Harold watched Edmund Braithwaite and his friend shamble across the park. He’d gone to school with Eddie and although the fellow had been three years his senior Harold could recall several essays he’d written for him. The poor chap had been bottom of his class academically, if not bottom of the school. He’d had a real talent for sports, though, particularly if the sport involved hitting someone and taking their dinner money.
“Eddie.” He nodded as his old schoolmate approached.
Edmund scowled from beneath his baseball cap. It looked ridiculous on him. “Harold Waterman,” he said.
Harold nodded. “Well done,” he said. “How have you been?”
“All right, I suppose. Nothing a new pair of legs wouldn’t cure.” He gave a laugh which turned into a hacking cough.”
“That sounds nasty.”
“Ah. It is.” Edmund lowered himself to the bench next to Harold.
“Ask him how he got it.”
Harold looked up at the speaker. He could only just remember Jimmy Harris for the boy, a perennial member of Eddie’s gang, had sought neither Harold’s services nor his dinner money.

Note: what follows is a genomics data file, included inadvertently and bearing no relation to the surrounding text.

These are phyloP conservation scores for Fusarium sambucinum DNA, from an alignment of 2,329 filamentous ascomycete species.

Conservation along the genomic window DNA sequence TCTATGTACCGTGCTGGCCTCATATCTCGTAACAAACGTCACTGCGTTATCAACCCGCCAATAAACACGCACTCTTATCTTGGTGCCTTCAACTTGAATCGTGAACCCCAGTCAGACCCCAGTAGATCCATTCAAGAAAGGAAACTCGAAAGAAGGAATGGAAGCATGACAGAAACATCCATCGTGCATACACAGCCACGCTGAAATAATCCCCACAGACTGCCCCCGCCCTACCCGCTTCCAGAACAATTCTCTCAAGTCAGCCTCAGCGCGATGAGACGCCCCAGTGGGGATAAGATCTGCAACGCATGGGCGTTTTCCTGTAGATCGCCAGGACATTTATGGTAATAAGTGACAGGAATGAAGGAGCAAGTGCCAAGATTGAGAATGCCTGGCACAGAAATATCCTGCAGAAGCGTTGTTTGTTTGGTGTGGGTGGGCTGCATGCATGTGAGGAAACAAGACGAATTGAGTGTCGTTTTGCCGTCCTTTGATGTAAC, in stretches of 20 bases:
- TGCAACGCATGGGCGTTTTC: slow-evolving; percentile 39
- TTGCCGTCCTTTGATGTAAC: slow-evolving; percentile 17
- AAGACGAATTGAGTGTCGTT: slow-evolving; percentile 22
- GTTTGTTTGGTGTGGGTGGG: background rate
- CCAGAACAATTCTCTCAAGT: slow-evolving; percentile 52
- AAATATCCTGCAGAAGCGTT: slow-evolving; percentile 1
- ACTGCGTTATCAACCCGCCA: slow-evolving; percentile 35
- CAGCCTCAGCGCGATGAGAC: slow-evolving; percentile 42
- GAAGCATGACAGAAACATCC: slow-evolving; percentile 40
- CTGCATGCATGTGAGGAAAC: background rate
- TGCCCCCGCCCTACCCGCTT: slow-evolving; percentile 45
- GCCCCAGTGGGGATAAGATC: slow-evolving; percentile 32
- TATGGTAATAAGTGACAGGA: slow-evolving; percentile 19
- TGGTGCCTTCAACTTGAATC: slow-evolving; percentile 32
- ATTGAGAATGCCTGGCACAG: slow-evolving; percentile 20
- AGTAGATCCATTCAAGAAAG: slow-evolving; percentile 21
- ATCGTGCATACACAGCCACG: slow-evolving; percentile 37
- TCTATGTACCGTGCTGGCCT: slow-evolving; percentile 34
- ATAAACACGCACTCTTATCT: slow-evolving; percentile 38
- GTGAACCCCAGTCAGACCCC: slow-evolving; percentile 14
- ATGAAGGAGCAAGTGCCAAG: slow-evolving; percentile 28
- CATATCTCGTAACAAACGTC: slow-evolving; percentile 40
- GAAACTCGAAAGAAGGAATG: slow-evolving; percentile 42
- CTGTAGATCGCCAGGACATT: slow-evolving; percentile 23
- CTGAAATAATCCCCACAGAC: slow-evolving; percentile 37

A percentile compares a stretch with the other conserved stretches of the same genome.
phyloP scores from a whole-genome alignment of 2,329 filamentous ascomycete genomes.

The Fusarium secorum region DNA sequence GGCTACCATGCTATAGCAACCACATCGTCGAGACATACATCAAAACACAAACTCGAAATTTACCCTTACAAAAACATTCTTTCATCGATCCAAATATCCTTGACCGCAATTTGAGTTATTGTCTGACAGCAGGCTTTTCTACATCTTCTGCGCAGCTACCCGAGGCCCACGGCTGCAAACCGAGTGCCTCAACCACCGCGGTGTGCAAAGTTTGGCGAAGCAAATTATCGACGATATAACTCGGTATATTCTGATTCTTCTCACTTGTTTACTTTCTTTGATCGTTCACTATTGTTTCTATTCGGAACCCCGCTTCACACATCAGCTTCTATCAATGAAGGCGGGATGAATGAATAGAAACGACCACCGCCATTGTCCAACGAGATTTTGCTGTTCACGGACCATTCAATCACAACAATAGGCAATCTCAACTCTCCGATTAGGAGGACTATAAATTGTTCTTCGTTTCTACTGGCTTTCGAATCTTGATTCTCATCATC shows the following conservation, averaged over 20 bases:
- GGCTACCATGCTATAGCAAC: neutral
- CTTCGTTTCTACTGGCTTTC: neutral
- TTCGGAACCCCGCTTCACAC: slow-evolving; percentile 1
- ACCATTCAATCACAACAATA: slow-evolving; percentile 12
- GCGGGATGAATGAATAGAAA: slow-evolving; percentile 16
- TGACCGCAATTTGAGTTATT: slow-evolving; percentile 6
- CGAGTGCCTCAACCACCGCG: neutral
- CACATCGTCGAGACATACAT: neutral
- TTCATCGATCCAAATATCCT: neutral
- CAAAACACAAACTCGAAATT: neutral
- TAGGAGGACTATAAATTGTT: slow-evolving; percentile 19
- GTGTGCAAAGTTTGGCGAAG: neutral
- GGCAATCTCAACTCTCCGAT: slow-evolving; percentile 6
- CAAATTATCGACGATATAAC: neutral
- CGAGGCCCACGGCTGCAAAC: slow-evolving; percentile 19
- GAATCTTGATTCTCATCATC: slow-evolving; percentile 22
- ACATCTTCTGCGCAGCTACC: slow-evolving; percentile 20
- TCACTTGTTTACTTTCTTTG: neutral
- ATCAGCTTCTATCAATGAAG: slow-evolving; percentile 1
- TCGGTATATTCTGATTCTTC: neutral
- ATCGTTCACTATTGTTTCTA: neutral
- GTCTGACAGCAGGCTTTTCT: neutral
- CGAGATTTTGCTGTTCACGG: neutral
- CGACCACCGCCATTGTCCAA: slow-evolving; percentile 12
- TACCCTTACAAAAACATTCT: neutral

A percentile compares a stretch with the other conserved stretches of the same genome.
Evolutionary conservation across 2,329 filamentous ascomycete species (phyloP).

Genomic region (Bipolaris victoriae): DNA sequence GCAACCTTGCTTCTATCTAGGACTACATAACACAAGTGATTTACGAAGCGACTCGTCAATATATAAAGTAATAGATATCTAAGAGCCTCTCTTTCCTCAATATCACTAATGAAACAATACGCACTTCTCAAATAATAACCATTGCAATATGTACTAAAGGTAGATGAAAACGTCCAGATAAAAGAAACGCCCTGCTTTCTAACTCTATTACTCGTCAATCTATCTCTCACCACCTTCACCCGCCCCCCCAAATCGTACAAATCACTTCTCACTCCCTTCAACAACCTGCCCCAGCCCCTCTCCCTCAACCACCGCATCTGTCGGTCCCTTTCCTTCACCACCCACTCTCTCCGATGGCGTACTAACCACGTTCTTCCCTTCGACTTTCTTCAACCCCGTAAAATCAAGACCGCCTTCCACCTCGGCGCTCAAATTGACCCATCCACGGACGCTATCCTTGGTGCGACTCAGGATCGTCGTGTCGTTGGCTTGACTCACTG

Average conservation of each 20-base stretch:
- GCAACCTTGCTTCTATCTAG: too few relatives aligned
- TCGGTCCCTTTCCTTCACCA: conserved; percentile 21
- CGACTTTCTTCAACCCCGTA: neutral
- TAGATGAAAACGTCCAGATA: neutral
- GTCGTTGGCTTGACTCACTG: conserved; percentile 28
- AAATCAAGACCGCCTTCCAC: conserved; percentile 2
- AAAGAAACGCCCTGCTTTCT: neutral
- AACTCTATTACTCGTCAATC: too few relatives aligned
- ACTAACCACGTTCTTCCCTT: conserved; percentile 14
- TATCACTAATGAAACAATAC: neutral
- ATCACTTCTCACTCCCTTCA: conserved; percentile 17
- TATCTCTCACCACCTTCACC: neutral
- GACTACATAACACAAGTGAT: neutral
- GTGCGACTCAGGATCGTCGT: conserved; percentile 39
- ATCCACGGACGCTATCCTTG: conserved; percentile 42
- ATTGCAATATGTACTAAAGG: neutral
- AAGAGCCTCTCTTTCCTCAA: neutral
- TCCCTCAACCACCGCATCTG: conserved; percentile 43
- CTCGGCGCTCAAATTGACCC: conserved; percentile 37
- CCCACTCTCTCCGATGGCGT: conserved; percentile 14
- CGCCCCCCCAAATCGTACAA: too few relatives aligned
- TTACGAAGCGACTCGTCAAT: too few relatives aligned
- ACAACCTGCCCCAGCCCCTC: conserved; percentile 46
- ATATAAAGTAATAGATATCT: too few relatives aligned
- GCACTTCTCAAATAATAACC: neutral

“How he got what? The cough?”
Eddie looked up from inspecting his shoes. “Who you talking to?” he asked.
Harold made a gesture. “Jimmy,” he said.
“You want a bunch of fives?”
Harold leaned back. “Not especially. Why?”
“Jimmy’s bin dead twenty year.”
“He has?” Now that Eddie had mentioned it, Jimmy did look a lot younger than he should. “How did he die?”
“It was nay my fault.” Eddie glared at him, his muscles tense. “How was I to know the car were in gear?”
“You ran him over?”
“Just a bit he did.” Jimmy laughed. At least death hadn’t robbed him of his humour. “The getaway van wouldn’t start so I was checking the engine.”
“How did you know that?” Eddie glared. “Were you there?”
“Lucky guess.” Harold scowled at Jimmy’s laughter. “So how did you end up with emphysema at forty?”
“It was Jimmy’s fault.” Eddie stared out toward the duck pond. “It was him that thought of robbin’ Benny’s tobacconist shop. After he… died… I ‘ad to get rid o’ the evidence.”
“Let me guess.” Harold smiled to himself. “This is just a shot in the dark, but did you smoke them?”
“400 cartons in a week,” said Jimmy. “He couldn’t bear to just throw ‘em.”
© Rachel Green 2007